Maybe that’s nostalgia somewhat kicking in, or maybe it’s not. If Alina Popa and Pamela Anderson both approached me with the same proposition and I had to only choose one of them, my decision would favor Miss Popa instead. As much as I (still) love Pam, I cannot say no to a younger muscle goddess who might be The Most Perfect Woman Ever Constructed on God’s Green Earth.
However, without question the female celebrities who defined my past have played an immeasurable role in shaping who I am today. I fully accept that if it weren’t Pamela, it would have been someone else. And yes, there were girls I knew in junior high and high school who caught my eye and made human sexuality more tangible for me. But I have to give credit where credit is due. Miss Anderson was a huge deal. It was like she held a baseball bat with the words “How to Appreciate Female Beauty” etched in it and whacked me on the back of the head a hundred times with it. I was for a brief period of time obsessed with her. I thought about her every night before I fell asleep. I never talked about her publicly (even with friends who were most likely sympathetic with my opinion of her), but she definitely pervaded my thoughts and fantasies during my early teen years.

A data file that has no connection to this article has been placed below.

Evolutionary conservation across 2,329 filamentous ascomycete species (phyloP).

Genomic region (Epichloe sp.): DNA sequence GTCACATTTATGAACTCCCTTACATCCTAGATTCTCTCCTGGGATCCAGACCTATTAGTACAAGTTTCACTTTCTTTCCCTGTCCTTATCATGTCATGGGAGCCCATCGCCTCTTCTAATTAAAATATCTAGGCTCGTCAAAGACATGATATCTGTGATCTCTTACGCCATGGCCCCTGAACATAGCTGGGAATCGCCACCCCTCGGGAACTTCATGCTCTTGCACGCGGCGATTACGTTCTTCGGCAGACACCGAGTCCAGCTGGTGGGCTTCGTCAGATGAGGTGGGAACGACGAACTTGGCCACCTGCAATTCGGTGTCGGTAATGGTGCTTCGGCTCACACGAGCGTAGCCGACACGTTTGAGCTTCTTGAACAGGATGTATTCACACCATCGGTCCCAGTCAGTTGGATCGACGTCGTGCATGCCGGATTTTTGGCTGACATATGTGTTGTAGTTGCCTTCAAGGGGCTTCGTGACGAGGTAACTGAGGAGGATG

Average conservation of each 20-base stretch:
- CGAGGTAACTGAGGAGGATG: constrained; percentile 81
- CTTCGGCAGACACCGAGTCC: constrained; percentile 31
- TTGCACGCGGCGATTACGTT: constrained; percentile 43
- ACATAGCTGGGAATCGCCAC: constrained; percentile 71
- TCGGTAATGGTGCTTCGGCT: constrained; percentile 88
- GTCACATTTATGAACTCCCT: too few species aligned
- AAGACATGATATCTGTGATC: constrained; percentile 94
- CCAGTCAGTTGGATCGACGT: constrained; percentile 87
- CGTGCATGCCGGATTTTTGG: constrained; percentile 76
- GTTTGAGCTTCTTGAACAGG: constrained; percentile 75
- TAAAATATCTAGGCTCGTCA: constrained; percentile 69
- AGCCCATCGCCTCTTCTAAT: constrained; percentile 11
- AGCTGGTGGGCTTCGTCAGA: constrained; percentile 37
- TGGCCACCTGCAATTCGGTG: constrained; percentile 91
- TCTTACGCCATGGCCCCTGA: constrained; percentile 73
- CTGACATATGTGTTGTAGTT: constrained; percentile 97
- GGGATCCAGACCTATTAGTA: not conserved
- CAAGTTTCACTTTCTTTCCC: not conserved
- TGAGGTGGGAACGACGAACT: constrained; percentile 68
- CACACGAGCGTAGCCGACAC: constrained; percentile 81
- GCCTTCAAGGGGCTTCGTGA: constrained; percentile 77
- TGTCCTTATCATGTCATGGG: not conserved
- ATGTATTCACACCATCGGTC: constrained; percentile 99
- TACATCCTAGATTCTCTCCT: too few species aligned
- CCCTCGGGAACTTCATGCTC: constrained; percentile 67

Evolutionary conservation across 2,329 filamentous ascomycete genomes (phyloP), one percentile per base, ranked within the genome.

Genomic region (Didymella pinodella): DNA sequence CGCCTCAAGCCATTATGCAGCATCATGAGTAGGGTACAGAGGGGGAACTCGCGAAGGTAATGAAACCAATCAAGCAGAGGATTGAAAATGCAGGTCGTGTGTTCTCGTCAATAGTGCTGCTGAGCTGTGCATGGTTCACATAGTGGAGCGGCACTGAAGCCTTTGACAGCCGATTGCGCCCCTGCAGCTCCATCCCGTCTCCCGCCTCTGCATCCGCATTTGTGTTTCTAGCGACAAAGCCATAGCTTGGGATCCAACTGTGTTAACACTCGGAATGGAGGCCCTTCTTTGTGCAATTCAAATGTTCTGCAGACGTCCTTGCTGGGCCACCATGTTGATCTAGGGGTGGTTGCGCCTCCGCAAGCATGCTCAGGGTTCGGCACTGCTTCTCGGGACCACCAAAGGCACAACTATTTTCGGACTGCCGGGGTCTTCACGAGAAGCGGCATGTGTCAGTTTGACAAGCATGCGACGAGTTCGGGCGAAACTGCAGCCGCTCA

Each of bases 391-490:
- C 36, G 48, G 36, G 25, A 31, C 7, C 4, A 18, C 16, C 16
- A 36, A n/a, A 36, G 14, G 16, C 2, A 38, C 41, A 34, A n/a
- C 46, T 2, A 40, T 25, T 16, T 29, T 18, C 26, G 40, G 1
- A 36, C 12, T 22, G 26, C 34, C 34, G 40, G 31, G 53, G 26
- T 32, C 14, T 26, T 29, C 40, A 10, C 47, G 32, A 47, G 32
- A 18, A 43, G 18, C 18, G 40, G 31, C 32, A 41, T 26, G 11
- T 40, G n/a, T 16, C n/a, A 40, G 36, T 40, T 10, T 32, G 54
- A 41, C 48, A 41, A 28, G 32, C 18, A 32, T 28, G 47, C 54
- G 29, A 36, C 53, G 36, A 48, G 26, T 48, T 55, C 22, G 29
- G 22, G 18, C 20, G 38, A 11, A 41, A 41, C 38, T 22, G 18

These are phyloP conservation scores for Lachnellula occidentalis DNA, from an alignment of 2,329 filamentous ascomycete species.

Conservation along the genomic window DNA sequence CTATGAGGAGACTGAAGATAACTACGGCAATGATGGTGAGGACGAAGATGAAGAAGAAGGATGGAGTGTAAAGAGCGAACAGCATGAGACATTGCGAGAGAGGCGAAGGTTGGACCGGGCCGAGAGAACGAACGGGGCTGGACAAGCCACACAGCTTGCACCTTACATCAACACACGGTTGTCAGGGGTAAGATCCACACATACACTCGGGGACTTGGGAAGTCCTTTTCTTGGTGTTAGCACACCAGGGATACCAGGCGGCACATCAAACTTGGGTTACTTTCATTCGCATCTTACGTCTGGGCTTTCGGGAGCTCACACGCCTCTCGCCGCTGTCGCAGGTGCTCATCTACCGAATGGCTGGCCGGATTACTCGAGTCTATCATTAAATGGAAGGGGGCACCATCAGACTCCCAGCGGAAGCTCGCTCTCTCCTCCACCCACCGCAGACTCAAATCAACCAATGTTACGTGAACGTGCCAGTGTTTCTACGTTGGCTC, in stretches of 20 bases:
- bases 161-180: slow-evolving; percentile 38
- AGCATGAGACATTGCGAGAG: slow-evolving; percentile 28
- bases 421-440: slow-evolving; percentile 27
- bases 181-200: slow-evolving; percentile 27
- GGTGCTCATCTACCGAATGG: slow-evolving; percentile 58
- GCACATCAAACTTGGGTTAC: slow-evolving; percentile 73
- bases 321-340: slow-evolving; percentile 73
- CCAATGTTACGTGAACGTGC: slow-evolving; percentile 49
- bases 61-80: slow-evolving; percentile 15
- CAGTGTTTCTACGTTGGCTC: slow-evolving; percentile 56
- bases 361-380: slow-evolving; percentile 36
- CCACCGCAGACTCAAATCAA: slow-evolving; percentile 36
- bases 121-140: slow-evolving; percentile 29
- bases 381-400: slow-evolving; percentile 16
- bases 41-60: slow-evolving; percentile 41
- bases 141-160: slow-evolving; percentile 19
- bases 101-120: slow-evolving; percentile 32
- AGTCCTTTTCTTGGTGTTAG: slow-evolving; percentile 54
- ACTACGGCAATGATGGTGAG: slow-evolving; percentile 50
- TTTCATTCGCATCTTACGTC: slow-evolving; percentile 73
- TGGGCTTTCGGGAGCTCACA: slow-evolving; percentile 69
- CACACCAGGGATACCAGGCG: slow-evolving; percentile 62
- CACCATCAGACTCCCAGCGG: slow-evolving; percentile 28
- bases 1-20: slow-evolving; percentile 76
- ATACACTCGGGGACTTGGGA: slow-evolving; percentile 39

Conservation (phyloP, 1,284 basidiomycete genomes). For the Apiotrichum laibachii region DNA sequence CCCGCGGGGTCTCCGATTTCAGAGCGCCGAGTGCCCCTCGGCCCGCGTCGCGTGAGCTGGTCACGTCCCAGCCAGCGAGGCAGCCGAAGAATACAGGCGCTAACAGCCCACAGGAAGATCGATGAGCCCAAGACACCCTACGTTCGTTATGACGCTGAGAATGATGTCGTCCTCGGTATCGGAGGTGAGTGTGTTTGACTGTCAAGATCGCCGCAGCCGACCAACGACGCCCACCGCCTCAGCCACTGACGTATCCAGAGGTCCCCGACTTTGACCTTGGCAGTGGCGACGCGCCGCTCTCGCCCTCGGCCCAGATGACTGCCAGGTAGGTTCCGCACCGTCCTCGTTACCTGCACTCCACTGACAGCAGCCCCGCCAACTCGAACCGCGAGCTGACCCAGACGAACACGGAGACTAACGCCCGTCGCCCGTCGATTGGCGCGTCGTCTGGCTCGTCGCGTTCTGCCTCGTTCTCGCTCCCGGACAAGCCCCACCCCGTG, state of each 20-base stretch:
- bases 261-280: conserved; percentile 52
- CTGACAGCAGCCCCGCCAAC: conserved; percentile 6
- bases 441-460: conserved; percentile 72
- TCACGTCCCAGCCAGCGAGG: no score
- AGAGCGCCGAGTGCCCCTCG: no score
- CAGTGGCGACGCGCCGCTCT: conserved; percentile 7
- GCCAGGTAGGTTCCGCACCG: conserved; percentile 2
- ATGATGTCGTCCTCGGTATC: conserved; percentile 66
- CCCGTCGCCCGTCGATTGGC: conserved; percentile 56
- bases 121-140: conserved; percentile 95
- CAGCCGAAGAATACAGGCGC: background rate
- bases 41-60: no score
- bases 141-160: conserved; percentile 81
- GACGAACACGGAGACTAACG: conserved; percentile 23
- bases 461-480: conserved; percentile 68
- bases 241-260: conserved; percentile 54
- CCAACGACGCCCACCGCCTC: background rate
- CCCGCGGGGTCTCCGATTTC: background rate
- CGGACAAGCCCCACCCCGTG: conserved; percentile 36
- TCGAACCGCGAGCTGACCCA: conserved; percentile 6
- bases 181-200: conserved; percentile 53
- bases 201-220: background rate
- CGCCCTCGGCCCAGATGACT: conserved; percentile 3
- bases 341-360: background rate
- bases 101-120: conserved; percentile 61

She was one of the first celebrities who made me feel a certain way that I couldn’t quite explain. I knew she was attractive as hell. I knew there were only a small handful of human beings on planet Earth who looked as stunning as her. I knew she was a rare specimen. But what I couldn’t point my finger to was the root of my obsession with her.
I wasn’t obsessed in a “celebrity crush” sort of way. Rather, I was obsessed in an I-Can’t-Believe-Human-Beings-Are-Able-To-Be-As-Fucking-Gorgeous-As-Her sort of way. Perhaps it was because I was relatively young and inexperienced in appreciating Female Beauty, but I could have sworn that Pamela couldn’t actually be real. She has to be a human-looking cyborg who was developed in an underground laboratory specifically to test the limits of human beauty. After all, how can someone actually be that beautiful?